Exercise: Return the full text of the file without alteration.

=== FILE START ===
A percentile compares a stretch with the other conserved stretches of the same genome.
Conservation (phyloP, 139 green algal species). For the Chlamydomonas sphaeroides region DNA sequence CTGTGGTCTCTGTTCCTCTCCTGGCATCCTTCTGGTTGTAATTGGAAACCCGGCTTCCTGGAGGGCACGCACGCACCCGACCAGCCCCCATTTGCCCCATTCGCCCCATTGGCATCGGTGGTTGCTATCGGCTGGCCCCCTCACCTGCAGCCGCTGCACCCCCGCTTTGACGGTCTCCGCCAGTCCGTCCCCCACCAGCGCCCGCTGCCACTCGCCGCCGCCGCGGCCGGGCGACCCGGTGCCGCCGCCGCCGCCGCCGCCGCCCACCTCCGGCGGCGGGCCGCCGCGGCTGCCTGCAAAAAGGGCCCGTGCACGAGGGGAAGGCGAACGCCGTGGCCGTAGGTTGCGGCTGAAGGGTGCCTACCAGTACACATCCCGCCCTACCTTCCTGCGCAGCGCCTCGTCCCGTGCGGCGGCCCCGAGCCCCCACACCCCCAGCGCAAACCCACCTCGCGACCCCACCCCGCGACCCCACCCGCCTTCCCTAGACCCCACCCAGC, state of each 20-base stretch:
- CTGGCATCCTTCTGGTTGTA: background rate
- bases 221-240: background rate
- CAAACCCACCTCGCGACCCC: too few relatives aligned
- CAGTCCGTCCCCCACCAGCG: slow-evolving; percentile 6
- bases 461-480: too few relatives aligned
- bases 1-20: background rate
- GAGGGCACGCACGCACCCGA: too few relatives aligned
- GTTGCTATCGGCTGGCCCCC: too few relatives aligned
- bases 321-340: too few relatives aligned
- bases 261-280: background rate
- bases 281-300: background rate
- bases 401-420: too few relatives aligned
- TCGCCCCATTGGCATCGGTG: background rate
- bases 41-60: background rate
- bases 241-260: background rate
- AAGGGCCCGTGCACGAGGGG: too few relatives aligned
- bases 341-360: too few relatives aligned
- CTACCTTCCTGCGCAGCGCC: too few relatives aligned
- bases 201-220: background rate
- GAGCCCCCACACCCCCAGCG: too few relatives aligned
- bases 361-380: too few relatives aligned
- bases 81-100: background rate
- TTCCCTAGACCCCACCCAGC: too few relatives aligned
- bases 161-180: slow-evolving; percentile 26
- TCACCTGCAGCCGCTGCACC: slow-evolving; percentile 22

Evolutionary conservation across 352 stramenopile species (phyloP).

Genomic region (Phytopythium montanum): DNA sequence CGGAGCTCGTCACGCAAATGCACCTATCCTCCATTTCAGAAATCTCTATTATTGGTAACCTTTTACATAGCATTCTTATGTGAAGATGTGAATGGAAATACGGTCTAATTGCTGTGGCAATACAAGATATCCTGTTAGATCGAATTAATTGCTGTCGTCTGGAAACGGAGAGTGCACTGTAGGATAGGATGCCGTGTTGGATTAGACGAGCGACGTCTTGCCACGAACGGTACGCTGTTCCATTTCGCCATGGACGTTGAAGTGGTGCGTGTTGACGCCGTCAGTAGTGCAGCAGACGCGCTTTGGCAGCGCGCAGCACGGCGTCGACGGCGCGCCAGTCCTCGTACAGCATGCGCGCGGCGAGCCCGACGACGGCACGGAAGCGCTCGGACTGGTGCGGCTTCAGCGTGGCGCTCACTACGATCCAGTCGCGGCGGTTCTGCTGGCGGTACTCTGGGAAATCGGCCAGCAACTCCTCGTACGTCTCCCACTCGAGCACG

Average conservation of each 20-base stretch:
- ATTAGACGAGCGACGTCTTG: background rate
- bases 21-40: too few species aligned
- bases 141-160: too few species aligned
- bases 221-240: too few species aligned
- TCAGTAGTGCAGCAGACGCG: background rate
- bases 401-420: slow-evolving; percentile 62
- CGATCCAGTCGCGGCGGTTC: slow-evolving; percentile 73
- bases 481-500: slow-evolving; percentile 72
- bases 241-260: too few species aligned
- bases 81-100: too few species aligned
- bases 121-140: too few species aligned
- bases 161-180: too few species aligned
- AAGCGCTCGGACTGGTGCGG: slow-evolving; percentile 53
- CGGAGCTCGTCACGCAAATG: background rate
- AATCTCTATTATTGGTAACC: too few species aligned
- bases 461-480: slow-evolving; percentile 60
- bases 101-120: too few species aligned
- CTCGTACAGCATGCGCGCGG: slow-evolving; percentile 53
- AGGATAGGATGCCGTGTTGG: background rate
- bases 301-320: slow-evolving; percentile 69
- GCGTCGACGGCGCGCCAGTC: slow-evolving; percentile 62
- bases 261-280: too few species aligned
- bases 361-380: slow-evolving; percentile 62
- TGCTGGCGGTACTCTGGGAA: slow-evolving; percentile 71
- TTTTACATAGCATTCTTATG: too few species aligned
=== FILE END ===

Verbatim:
A percentile compares a stretch with the other conserved stretches of the same genome.
Conservation (phyloP, 139 green algal species). For the Chlamydomonas sphaeroides region DNA sequence CTGTGGTCTCTGTTCCTCTCCTGGCATCCTTCTGGTTGTAATTGGAAACCCGGCTTCCTGGAGGGCACGCACGCACCCGACCAGCCCCCATTTGCCCCATTCGCCCCATTGGCATCGGTGGTTGCTATCGGCTGGCCCCCTCACCTGCAGCCGCTGCACCCCCGCTTTGACGGTCTCCGCCAGTCCGTCCCCCACCAGCGCCCGCTGCCACTCGCCGCCGCCGCGGCCGGGCGACCCGGTGCCGCCGCCGCCGCCGCCGCCGCCCACCTCCGGCGGCGGGCCGCCGCGGCTGCCTGCAAAAAGGGCCCGTGCACGAGGGGAAGGCGAACGCCGTGGCCGTAGGTTGCGGCTGAAGGGTGCCTACCAGTACACATCCCGCCCTACCTTCCTGCGCAGCGCCTCGTCCCGTGCGGCGGCCCCGAGCCCCCACACCCCCAGCGCAAACCCACCTCGCGACCCCACCCCGCGACCCCACCCGCCTTCCCTAGACCCCACCCAGC, state of each 20-base stretch:
- CTGGCATCCTTCTGGTTGTA: background rate
- bases 221-240: background rate
- CAAACCCACCTCGCGACCCC: too few relatives aligned
- CAGTCCGTCCCCCACCAGCG: slow-evolving; percentile 6
- bases 461-480: too few relatives aligned
- bases 1-20: background rate
- GAGGGCACGCACGCACCCGA: too few relatives aligned
- GTTGCTATCGGCTGGCCCCC: too few relatives aligned
- bases 321-340: too few relatives aligned
- bases 261-280: background rate
- bases 281-300: background rate
- bases 401-420: too few relatives aligned
- TCGCCCCATTGGCATCGGTG: background rate
- bases 41-60: background rate
- bases 241-260: background rate
- AAGGGCCCGTGCACGAGGGG: too few relatives aligned
- bases 341-360: too few relatives aligned
- CTACCTTCCTGCGCAGCGCC: too few relatives aligned
- bases 201-220: background rate
- GAGCCCCCACACCCCCAGCG: too few relatives aligned
- bases 361-380: too few relatives aligned
- bases 81-100: background rate
- TTCCCTAGACCCCACCCAGC: too few relatives aligned
- bases 161-180: slow-evolving; percentile 26
- TCACCTGCAGCCGCTGCACC: slow-evolving; percentile 22

Evolutionary conservation across 352 stramenopile species (phyloP).

Genomic region (Phytopythium montanum): DNA sequence CGGAGCTCGTCACGCAAATGCACCTATCCTCCATTTCAGAAATCTCTATTATTGGTAACCTTTTACATAGCATTCTTATGTGAAGATGTGAATGGAAATACGGTCTAATTGCTGTGGCAATACAAGATATCCTGTTAGATCGAATTAATTGCTGTCGTCTGGAAACGGAGAGTGCACTGTAGGATAGGATGCCGTGTTGGATTAGACGAGCGACGTCTTGCCACGAACGGTACGCTGTTCCATTTCGCCATGGACGTTGAAGTGGTGCGTGTTGACGCCGTCAGTAGTGCAGCAGACGCGCTTTGGCAGCGCGCAGCACGGCGTCGACGGCGCGCCAGTCCTCGTACAGCATGCGCGCGGCGAGCCCGACGACGGCACGGAAGCGCTCGGACTGGTGCGGCTTCAGCGTGGCGCTCACTACGATCCAGTCGCGGCGGTTCTGCTGGCGGTACTCTGGGAAATCGGCCAGCAACTCCTCGTACGTCTCCCACTCGAGCACG

Average conservation of each 20-base stretch:
- ATTAGACGAGCGACGTCTTG: background rate
- bases 21-40: too few species aligned
- bases 141-160: too few species aligned
- bases 221-240: too few species aligned
- TCAGTAGTGCAGCAGACGCG: background rate
- bases 401-420: slow-evolving; percentile 62
- CGATCCAGTCGCGGCGGTTC: slow-evolving; percentile 73
- bases 481-500: slow-evolving; percentile 72
- bases 241-260: too few species aligned
- bases 81-100: too few species aligned
- bases 121-140: too few species aligned
- bases 161-180: too few species aligned
- AAGCGCTCGGACTGGTGCGG: slow-evolving; percentile 53
- CGGAGCTCGTCACGCAAATG: background rate
- AATCTCTATTATTGGTAACC: too few species aligned
- bases 461-480: slow-evolving; percentile 60
- bases 101-120: too few species aligned
- CTCGTACAGCATGCGCGCGG: slow-evolving; percentile 53
- AGGATAGGATGCCGTGTTGG: background rate
- bases 301-320: slow-evolving; percentile 69
- GCGTCGACGGCGCGCCAGTC: slow-evolving; percentile 62
- bases 261-280: too few species aligned
- bases 361-380: slow-evolving; percentile 62
- TGCTGGCGGTACTCTGGGAA: slow-evolving; percentile 71
- TTTTACATAGCATTCTTATG: too few species aligned